“‘Picturing Motherhood Now’ emerged during the global pandemic and in the wake of the murder of George Floyd and the important conversations about race that followed,” Liebert says. “I think these world events did inflect the show. They inevitably shaped the way artists were thinking, and the issues that were on the minds of our catalog contributors.”

The News International | Fire in the Soil

The News International | Fire in the Soil

Khadim Ali

"What Now My Friend?, curated by Salima Hashmi at Aicon Gallery, New York (December 17–January 23) denotes the perpetual saga of strife between the oppressors and the oppressed. Employing the metaphor of Rustom and Sohrab from the illustrations of Shahnameh Ali narrates the current political, racial and religious contradictions. In the exhibition, his large-scale tapestries portray the presence of power and map the conflict between countries, besides describing the latest calamities, such as Covid-19."

Artnet News | Baltimore Artist Mequitta Ahuja on How Her New Exhibition is an Ode to Motherhood and Loss

Artnet News | Baltimore Artist Mequitta Ahuja on How Her New Exhibition is an Ode to Motherhood and Loss

January 11, 2021

“Ma”, the artist’s new exhibition at New York’s Aicon Gallery, includes 20 oil sketches and five large oil paintings. The works may be the artist’s most intimately personal yet—made over the past 15 months, during the final period of her mother Sonja’s life, the works are a form of grieving. Loss, healing, gratitude, and connection exist as interconnected and equal energies.

Cornell Business Review: Fall 2020 | Observing the Art World from Six Feet Away

Cornell Business Review: Fall 2020 | Observing the Art World from Six Feet Away

Pages 32-35

"The difficulty of having a show during this time is that the atrocities in the world today make it difficult to have any kind of celebration while so many around the world find themselves in mourning, but I suppose that revelation is a continuous need. I wish that people could come and enjoy it with me but I understand that that's not possible at the moment."

The New York Times | 3 Art Gallery Shows to See Right Now

The New York Times | 3 Art Gallery Shows to See Right Now

Sonja Ferlov Mancoba | Ernest Mancoba

09/30/2020

"If museums are serious about globalizing their collections, it won't do just to pick out a few Africans or Asians or Latin Americans whose art superficially resembles what the West already approbates. Art history has to be preconceived as a perpetual migration of artists, images and ideas - across oceans, across decades. A sterling case study awaits in the upstairs space of Aicon Gallery, displaying the lean, precise, calligraphic abstractions of Ernest Mancoba (1904 - 2002), a South African painter who spent his career in Denmark and France."

artdaily.org | Solo Exhibition of the Early Work of Seasoned New York Artist Natvar Bhavsar Opens at Aicon Art

artdaily.org | Solo Exhibition of the Early Work of Seasoned New York Artist Natvar Bhavsar Opens at Aicon Art

Natvar Bhavsar | Sublime Light

"Aicon Art New York brought us through Natvar Bhavsar: Beginnings (March 1-April 6, 2019) an astonishing show on this Indian-American artist’s early color-field paintings. Now, by giving us Natvar Bhavsar: Sublime Light from September 26-October 31, 2020, the gallery is spotlighting his paintings from the late 1970s through the 1980s. They astonish us equally. Though each painting is a world unto itself, they have a common magical quality. They transport you to a realm beyond yourself and the world in which you have presence."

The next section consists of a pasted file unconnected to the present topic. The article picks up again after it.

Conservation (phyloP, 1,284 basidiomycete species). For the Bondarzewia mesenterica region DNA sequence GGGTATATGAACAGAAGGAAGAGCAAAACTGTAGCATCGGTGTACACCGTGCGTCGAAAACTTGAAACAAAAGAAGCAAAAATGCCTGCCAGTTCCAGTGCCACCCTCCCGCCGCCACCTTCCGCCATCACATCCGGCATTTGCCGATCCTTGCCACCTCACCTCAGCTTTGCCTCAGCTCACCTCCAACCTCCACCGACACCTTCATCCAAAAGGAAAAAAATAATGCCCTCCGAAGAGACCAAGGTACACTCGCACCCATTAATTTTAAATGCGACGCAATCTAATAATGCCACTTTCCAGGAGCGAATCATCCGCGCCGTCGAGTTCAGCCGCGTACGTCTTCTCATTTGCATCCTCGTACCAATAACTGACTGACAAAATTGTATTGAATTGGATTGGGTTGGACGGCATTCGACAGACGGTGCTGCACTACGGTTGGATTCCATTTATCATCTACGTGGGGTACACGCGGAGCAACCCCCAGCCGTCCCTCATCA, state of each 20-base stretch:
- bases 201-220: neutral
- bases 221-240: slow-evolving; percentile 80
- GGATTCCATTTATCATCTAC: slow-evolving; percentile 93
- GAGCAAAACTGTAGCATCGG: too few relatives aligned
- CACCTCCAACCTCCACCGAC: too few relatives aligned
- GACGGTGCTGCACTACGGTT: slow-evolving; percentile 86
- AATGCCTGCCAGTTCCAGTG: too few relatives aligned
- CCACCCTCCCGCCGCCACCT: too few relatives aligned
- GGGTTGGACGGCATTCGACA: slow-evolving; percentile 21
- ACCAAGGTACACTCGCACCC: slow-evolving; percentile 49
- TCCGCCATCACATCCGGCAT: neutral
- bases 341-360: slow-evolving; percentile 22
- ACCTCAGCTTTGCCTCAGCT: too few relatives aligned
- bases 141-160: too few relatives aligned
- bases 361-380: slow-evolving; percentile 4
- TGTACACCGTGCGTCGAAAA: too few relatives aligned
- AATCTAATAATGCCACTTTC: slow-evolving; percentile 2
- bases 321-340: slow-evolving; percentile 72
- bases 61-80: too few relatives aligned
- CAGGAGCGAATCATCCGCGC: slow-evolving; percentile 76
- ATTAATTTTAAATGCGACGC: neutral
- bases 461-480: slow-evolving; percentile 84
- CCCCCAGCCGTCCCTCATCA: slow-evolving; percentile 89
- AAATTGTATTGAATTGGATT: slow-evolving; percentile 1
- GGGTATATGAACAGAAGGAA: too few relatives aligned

ARTFORUM: Alpesh Kantilal Patel on Natvar Bhavsar

ARTFORUM: Alpesh Kantilal Patel on Natvar Bhavsar

"There’s something about the sonorousness of the language and the richness of his color fields that connects somehow. Overall, Bhavsar’s works bring out color’s metaphysical aspects and, via his use of raw pigment, its profound physicality."

Hyperallergic Review

Hyperallergic Review

Rekha Rodwittiya | The Rituals of Memory: Personal Folklores and Other Tales

02/18/2016

"Rekha Rodwittiya’s iconic female figures loom large. An amalgamation of Indian classical and tribal images, Rodwittiya’s asexual goddesses evade easy categorization. Currently in her solo exhibition Rituals of Memory at Aicon Gallery, they command an uncanny presence and beg scrutiny."http://hyperallergic.com/276736/talismanic-and-tenacious-goddesses-that-resist-femininity/

The American Bazaar

The American Bazaar

Rekha Rodwittiya | The Rituals of Memory: Personal Folklores and Other Tales

02/04/2016

"Prominent Baroda-based feminist artist Rekha Rodwittiya, who is the founder of The Collective Studio Baroda, is back here after two decades with a major exhibition at the Aicon Gallery, ‘The Rituals of Memory: Personal Folklores and Other Tales’, which runs from Feb. 4 through Feb. 27th."

OCULA Conversations

OCULA Conversations

Rasheed Araeen

"Rasheed Araeen should not need an introduction: he is one of the foremost pioneers of Minimalist sculpture in Britain. And yet, (with his first exhibition in Asia taking place now at Rossi & Rossi, Hong Kong), that there is a need to introduce Araeen refers to something that has driven at least part of this artist's 50-year career."

International Gallerie Profile

International Gallerie Profile

Salman Toor | Resident Alien

12/01/2015

"New York City has facilitated my cobbling together of seemingly divergent understandings of developing societies seething in turmoil, along with the microcosms of cultures like Brooklyn’s art scene. Since I left Lahore, my work has developed in more abstract directions in order to host and superimpose imagined narratives and homelands in which personal and global concerns intersect.”